China, which last year became the world’s top importer of liquefied natural gas, has been importing a lot less of it this year. Imports were down by as much as 20 percent amid skyrocketing prices in the first half of the year and buyers are still holding back on more shipments. But this could change on a dime.
Six years ago, China was hit by a severe natural gas shortage in the north, leading to blackouts and heating outages for millions of people. This was the result of a rushed shift from coal to gas, with gas transportation infrastructure and imports falling short of demand in peak season.
Since then, China has been very careful to have all the gas it needs ahead of winter to avoid a repeat of the 2017 crunch. This is how it became the world’s biggest importer of liquefied gas last year, and this is why now its lukewarm appetite for that same liquefied gas is causing concern among traders.
According to a recent Bloomberg report that cited gas trade industry insiders, China’s behavior is out of the ordinary. This in itself is not necessarily bad. If China is buying less LNG, there will be more for Europe, which has been doing everything it can to fill as much of its gas storage as it can before the heating season starts.
Yet, according to the traders Bloomberg talked to, if a cold spell suddenly boosts demand in the winter proper, China will immediately start snapping LNG cargos, potentially worsening an already tight supply situation.
Cold spells are not unusual during the winter but there is also another risky aspect to the current behavior of Chinese LNG buyers. In many ways, it is even riskier than counting on a mild winter: they seem to be counting on more restrictions due to Covid in the coming months, which would keep the demand for energy in check.
China has a zero-Covid policy that has led to several strict lockdowns, including this year, which affected the rate at which its economy expanded and, naturally, led to lower energy demand. Recently, the Chinese Politburo defended that policy, saying it would aim to strike a balance between zero-Covid and economic growth. Future flare-ups of infections, however, are not a certainty for the winter, unlike low temperatures.
“Right now, the lockdowns have impacted industry, and China is working through the backlog of industrial activity and demand,” Toby Copson, global head of trading and advisory at Trident LNG told Bloomberg. “If one of the biggest buyers in Asia comes back for volume when the rest of North Asia is competing with Europe – that’s a massive liquidity grab.”
Earlier this month, the International Energy Agency forecast that natural gas demand will actually contract this year and grow more slowly than previously expected because of excessive prices. It was an odd forecast amid Europe’s rush for gas, regardless of the price, which led to many cargos being diverted or resold by Asian buyers, including ones from China. It starts sounding even odder when one factors in the reversal from gas to coal to continue generating electricity in many countries, notably Germany but also China.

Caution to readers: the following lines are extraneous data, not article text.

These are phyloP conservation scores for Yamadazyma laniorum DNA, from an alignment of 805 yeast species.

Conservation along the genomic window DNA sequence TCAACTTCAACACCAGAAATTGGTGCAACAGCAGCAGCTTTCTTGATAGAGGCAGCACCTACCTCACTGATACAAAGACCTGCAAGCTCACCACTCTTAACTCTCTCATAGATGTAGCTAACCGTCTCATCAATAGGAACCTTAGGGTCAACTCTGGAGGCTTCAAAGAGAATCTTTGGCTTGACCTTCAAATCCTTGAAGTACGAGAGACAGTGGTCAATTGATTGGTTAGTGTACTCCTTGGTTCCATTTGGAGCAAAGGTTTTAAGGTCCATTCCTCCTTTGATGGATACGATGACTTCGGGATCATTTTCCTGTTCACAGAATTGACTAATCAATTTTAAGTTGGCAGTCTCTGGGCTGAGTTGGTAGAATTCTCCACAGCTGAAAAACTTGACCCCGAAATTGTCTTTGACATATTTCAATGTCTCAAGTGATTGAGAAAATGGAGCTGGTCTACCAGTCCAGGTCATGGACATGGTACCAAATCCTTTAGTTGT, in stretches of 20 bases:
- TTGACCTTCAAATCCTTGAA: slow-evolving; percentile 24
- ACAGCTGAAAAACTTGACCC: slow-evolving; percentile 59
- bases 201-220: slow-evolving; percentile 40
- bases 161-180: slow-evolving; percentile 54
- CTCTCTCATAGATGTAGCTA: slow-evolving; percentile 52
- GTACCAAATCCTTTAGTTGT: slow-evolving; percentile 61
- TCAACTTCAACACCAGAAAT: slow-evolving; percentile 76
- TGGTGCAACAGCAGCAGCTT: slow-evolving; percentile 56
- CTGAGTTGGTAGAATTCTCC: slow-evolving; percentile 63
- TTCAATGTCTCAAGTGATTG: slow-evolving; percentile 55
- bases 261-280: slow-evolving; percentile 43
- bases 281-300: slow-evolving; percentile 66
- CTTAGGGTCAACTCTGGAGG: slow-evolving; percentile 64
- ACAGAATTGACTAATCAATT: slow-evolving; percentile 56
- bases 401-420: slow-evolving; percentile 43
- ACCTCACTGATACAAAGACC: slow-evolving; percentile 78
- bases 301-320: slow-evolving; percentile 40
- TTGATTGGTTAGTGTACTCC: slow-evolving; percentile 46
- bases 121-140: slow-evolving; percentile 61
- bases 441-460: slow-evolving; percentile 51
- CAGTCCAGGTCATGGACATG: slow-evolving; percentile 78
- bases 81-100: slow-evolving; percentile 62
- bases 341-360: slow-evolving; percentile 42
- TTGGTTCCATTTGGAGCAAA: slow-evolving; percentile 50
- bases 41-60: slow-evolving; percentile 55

Coal, in fact, is one of the ways China is seeking to insulate itself from another gas shortage crisis. The authorities have ordered the industry to produce as much coal as it can, and it has ordered the same for the gas industry as well. Meanwhile, it is increasing pipeline gas imports, including from Russia, with which Beijing is currently discussing an expansion of the Power of Siberia pipeline.
The country has increased gas purchases from Russia this year, tripling the gas orders via the Power of Siberia over the first half from a year ago and significantly boosting imports from Turkmenistan, too, by more than 50 percent.
In the wake of the 2017 gas crunch, China vowed it would never again find itself in such a situation. One of the world’s top energy consumers has stayed true to its promise and has prepared for winter every year by boosting gas imports ahead of peak season.
The fact that now Chinese buyers seem to be disinterested in stocking up on LNG ahead of that season suggests that, more than anything else, China either has the gas it would reasonably need during the winter, or it can get it via pipeline from other sources at lower prices, too, as pipeline gas is normally cheaper than LNG.
Again, this is good news for Europe as that would leave more gas for its storage facilities that are filling up but haven’t filled up yet. The not-so-good news is that even though China may be set for winter in gas terms, there might still be insufficient LNG supplies to go around should the winter prove more severe than usual for any part of the northern hemisphere that relies on LNG to keep the lights and the heating on.
By Irina Slav for Oilprice.com